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Friday in the Second Week of Lent

Updated: Mar 2


Friday in the Second Week: The Holy Winding-sheet

Summary of the Morrow’s Meditation

In order to conform ourselves to the spirit of the Church, which tomorrow honours the holy winding- sheet, we will consider: first, how just is the devotion of this precious relic; second, how sanctifying it is. We will then make the resolution: first, often to represent to ourselves the holy winding-sheet, bearing the impression of the wounds of Our Saviour and impregnated with His blood; second, to excite ourselves by this souvenir to the love of Jesus crucified, to horror of sin, to zeal for salvation, and to the virtues which lead to it. Our spiritual nosegay shall be the words of St Peter: “Christ, therefore having suffered in the flesh, be you also armed with the same thought” (I Pet. iv:1).

Meditation for the Morning

Let us adore Jesus Christ descended from the cross and wrapped in the winding-sheet which Joseph of Arimathea had bought; let us venerate His sacred body always united to the person of the Word, and therefore always worthy of the supreme worship of latria. Let us unite ourselves with the adoration which was then rendered to Him by the most Holy Virgin.

How just is the devotion to the Holy winding-sheet

This devotion dates from the very era itself of Christianity. The gospel, in fact, shows us several winding- sheets carefully folded by the angels in the tomb (John xx:5). The chief of these winding-sheets, preserved by Nicodemus, passed from his hands to Gamaliel, from Gamaliel to St James, who transmitted it to St Simeon, and it was kept in the church of Jerusalem until the year 1137. Carried away at that date by Guy de Lusignan to Cyprus, it was taken from thence to France in 1450 by the widow of the last of the Lusignans, who made a present of it to the Duchess of Savoy. Since that time the royal house of Savoy has kept it until the present day, an object of veneration to the people. God has made known, by many miracles, how acceptable to Him is this devotion, and the Holy See, obeying the indication given by Heaven, authorised to receive the precious treasure a church which Paul II elevated to the rank of a collegiate church, to which Sixtus IV gave the title of the Holy Chapel, and where Julius II permitted the office of the holy winding-sheet to be said. Encouraged by such authorities, the devotion to the holy winding-sheet increased on every side. St Charles came to oblate his heart in the presence of this venerable relic. Madame de Boissy, before she brought into the world St Francis de Sales, came there to recommend, with abundant tears, the blessed fruit which she bore in her womb. St Francis de Sales himself came to Turin to venerate the holy relic, and could not restrain his tears at the sight of the wounds of the Saviour impressed upon the winding-sheet. This devotion of the Church and of the saints has nothing in it which ought to astonish us; for, if we honour the cross as a memorial of the Passion of the Saviour, if a crucifix painted by a skilful hand excites our devotion, how much more ought it to be excited by the representation of the wounds and sufferings of the Saviour, made not by the hand of man, but by the contact of the very body itself of Jesus Christ!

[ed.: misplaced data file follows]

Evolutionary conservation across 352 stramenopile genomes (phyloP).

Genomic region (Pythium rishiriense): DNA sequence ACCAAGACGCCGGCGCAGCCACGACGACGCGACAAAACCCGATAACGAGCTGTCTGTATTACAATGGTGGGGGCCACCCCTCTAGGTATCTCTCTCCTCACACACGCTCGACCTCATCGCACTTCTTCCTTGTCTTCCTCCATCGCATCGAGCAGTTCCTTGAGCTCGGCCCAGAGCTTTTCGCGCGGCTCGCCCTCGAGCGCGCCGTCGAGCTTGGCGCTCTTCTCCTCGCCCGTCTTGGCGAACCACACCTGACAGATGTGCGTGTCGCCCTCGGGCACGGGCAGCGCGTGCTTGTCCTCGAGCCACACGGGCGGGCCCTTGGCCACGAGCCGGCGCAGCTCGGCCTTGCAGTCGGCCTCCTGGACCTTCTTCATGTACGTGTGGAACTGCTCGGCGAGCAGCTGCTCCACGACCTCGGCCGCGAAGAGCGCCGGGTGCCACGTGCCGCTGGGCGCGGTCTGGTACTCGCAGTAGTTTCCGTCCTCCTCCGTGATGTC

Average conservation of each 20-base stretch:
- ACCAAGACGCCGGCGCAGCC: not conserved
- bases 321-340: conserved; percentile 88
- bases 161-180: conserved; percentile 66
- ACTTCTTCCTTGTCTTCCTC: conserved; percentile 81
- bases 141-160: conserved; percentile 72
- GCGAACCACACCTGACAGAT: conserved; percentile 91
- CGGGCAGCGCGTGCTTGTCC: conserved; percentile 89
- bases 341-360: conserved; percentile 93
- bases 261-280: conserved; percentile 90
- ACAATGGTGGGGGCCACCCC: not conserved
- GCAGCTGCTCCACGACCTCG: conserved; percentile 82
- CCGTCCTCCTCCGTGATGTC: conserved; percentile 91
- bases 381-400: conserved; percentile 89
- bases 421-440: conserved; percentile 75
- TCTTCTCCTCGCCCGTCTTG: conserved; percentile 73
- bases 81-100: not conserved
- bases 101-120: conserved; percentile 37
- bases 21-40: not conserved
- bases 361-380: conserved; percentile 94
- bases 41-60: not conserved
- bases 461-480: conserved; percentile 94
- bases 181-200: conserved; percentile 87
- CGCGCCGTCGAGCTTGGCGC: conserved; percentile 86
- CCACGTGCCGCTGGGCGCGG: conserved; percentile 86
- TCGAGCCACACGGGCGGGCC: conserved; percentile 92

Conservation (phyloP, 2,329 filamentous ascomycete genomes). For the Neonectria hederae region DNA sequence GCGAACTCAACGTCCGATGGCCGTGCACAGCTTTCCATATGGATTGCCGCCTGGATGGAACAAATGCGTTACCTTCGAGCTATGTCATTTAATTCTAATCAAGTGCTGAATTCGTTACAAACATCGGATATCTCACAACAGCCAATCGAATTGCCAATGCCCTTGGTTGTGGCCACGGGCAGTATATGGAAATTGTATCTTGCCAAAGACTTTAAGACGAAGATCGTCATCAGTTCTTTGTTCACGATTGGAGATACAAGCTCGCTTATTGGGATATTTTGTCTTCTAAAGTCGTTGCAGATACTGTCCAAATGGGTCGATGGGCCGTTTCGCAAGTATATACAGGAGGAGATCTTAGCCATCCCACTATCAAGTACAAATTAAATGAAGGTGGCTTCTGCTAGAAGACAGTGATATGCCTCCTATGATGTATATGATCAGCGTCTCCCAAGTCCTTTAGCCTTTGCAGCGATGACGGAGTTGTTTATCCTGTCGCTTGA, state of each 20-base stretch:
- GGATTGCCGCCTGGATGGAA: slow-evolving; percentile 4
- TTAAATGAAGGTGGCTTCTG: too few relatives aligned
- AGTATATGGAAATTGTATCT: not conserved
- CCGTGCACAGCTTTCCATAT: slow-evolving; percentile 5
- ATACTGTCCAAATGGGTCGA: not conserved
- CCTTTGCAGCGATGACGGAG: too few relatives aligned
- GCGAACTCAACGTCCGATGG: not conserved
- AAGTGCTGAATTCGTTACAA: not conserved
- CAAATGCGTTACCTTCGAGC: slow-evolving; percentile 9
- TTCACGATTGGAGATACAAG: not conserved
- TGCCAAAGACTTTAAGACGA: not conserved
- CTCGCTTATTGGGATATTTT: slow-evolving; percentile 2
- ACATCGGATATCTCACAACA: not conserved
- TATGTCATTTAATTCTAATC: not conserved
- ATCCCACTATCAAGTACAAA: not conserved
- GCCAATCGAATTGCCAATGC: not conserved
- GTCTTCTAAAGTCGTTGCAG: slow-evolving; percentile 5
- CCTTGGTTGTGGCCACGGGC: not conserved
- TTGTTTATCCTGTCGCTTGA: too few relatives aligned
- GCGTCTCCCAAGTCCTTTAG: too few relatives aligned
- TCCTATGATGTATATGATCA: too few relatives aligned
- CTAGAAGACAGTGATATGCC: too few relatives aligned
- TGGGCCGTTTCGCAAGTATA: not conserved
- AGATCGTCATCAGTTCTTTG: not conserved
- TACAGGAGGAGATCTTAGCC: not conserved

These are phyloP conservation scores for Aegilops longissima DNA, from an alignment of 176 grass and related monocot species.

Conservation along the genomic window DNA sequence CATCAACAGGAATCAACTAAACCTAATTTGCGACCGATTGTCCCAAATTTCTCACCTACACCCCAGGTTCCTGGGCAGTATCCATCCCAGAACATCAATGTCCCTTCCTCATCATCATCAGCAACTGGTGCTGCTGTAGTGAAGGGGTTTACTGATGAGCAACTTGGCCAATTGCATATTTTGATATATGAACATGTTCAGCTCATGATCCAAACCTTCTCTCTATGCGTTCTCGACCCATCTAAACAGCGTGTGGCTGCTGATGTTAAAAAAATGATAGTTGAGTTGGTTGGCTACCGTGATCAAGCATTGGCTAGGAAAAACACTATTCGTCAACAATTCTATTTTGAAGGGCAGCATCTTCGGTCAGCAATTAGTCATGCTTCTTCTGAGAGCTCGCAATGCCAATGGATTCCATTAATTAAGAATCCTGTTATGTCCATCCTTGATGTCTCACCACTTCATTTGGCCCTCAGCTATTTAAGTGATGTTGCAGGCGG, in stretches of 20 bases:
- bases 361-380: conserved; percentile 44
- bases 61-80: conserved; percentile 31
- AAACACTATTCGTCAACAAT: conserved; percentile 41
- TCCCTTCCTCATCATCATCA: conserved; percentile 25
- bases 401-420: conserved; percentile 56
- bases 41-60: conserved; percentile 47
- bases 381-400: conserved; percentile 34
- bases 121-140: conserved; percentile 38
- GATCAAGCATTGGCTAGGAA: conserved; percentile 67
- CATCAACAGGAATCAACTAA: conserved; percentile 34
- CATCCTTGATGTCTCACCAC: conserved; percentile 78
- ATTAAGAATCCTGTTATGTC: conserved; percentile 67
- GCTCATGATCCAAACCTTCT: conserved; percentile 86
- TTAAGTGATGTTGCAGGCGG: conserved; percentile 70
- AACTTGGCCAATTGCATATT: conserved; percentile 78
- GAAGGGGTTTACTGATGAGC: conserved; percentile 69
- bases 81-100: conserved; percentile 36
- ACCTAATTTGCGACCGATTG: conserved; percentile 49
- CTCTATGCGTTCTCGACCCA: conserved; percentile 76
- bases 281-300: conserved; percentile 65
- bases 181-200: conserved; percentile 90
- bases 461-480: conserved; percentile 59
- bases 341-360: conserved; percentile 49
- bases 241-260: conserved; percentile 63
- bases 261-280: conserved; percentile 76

How sanctifying is the devotion to the Holy winding-sheet

Is it possible indeed for us to represent to ourselves what the holy winding-sheet offers to the eyes of him who contemplates it; that body all bloody, that head crowned with thorns, those feet and those hands pierced with nails, that side opened by the lance, in a word, all the wounds which tore the sacred flesh of the Saviour, from the top of His head down to the soles of His feet, without saying to ourselves: Since my Saviour suffered so much in order to save me, I will not lose the fruit of so many sufferings; since my salvation cost Jesus Christ so dear, I will not lose my soul by refusing to do myself violence infinitely less painful? I will be a saint. At the sight of this holy winding-sheet I detest the sins for which my Saviour shed so much blood, and I embrace the penance which expiates it. Could I be effeminate and sensual after looking at the semblance of this wounded body? Could I shut my heart to the cry which comes forth from the wounds impressed upon this winding- sheet: “God so loved the world as to give His only begotten Son” (John iii:16), and not myself cry from the bottom of my heart: “Let us, therefore, love God, because God first hath loved us” (I John iv:19). Oh, what a hard heart we must have not to allow ourselves to be touched by so many sufferings endured for love of us (St Augustine).

Resolutions and spiritual nosegay as above.


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